Data_Sheet_1_The Prevalence, Risk Factors, and Outcomes of Sepsis in Critically Ill Patients in China: A Multicenter Prospective Cohort Study.docx (131.8 kB)
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Data_Sheet_1_The Prevalence, Risk Factors, and Outcomes of Sepsis in Critically Ill Patients in China: A Multicenter Prospective Cohort Study.docx

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posted on 17.12.2020, 18:56 authored by Meiping Wang, Li Jiang, Bo Zhu, Wen Li, Bin Du, Yan Kang, Li Weng, Tiehe Qin, Xiaochun Ma, Duming Zhu, Yushan Wang, Qingyuan Zhan, Meili Duan, Wenxiong Li, Bing Sun, Xiangyuan Cao, Yuhang Ai, Tong Li, Xi Zhu, Jianguo Jia, Jianxin Zhou, Yan He, Xiuming Xi, China Critical Care Sepsis Trial (CCCST) workgroup

Background: Sepsis is a main cause of morbidity and mortality in critically ill patients. The epidemiology of sepsis in high-income countries is well-known, but information on sepsis in middle- or low-income countries is still deficient, especially in China. The purpose of this study was to explore the prevalence, characteristics, risk factors, treatment, and outcomes of sepsis in critically ill patients in tertiary hospitals in China.

Methods: A multicenter prospective observational cohort study was performed with consecutively collected data from adults who stayed in any intensive care unit (ICU) for at least 24 h; data were collected from 1 January 2014 to 31 August 2015, and patients were followed until death or discharge from the hospital.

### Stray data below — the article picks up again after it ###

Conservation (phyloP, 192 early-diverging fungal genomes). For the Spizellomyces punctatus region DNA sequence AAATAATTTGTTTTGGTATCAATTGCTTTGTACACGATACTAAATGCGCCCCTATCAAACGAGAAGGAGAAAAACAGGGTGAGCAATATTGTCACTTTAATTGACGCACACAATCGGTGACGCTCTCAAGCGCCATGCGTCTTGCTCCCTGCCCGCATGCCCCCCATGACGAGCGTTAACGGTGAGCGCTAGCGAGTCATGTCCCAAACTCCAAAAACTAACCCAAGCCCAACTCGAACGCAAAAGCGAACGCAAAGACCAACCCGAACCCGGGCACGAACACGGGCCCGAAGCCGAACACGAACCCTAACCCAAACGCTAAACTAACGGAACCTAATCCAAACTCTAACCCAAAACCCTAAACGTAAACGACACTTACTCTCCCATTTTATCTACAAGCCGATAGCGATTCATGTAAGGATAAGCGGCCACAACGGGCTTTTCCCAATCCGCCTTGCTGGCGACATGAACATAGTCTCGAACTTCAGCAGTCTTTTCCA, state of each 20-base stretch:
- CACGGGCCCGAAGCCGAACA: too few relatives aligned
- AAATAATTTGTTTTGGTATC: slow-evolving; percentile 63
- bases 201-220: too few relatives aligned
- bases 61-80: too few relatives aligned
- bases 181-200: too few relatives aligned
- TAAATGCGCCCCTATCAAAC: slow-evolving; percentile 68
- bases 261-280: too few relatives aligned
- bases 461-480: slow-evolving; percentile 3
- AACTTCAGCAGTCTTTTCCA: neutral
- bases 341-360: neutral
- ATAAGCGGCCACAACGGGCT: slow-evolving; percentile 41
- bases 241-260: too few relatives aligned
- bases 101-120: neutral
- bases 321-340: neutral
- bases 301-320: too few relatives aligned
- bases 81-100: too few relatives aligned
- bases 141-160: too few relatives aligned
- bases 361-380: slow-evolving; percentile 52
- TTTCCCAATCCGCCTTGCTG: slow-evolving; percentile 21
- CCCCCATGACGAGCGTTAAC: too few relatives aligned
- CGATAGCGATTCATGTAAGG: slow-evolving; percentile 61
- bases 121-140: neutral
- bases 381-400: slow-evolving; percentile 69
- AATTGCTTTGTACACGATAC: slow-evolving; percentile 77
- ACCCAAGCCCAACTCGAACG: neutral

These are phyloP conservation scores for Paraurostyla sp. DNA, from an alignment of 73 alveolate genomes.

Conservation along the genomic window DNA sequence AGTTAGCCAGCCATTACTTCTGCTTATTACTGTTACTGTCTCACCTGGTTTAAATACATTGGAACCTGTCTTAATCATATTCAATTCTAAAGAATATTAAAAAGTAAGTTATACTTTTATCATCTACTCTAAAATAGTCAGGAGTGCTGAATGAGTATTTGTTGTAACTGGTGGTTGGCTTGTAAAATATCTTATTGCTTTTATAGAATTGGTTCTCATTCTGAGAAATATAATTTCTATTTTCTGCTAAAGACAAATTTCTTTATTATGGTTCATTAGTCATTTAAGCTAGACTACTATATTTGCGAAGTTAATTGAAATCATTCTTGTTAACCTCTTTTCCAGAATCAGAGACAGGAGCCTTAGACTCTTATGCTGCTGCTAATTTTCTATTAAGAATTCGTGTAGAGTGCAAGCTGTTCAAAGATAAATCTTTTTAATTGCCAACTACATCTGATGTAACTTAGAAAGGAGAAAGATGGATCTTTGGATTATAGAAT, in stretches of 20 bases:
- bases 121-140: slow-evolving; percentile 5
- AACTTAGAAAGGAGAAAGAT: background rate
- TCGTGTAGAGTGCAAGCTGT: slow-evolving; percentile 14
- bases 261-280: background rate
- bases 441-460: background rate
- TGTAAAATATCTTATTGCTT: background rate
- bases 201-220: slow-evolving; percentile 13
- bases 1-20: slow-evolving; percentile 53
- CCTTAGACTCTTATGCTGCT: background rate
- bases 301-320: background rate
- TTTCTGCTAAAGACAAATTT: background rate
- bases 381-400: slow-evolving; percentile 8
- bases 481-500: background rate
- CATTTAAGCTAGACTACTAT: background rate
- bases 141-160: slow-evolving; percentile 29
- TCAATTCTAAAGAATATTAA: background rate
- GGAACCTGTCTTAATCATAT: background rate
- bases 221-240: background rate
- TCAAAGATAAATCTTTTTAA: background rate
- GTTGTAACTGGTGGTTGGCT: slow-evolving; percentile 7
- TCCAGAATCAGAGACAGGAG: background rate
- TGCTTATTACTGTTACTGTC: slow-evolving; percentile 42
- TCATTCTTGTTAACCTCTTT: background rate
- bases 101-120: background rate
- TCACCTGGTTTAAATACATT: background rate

Results: A total of 4,910 patients were enrolled in the study. Of these, 2,086 (42.5%) presented with sepsis or septic shock on admission to the ICU or within the first 48 h after admission to the ICU. ICU mortality was higher in patients with sepsis (13.1%) and septic shock (39.0%) and varied according to geographical region. Acinetobacter, Pseudomonas, and Staphylococcus infections were associated with increased ICU mortality. In addition, age, Acute Physiology, and Chronic Health Evaluation II (APACHE II) scores, pre-existing cardiovascular diseases, malignant tumors, renal replacement therapy (RRT), and septic shock were independent risk factors for mortality in patients with sepsis. The prompt administration of antibiotics (OR 0.65, 95% CI 0.46–0.92) and 30 mL/kg of initial fluid resuscitation during the first 3 h (OR 0.43, 95% CI 0.30–0.63) improved the outcome in patients with septic shock.

Conclusions: Sepsis was common and was associated with a high mortality rate in critically ill patients in tertiary hospitals in China. The prompt administration of antibiotics and 30 mL/kg fluid resuscitation decreased the risk of mortality.

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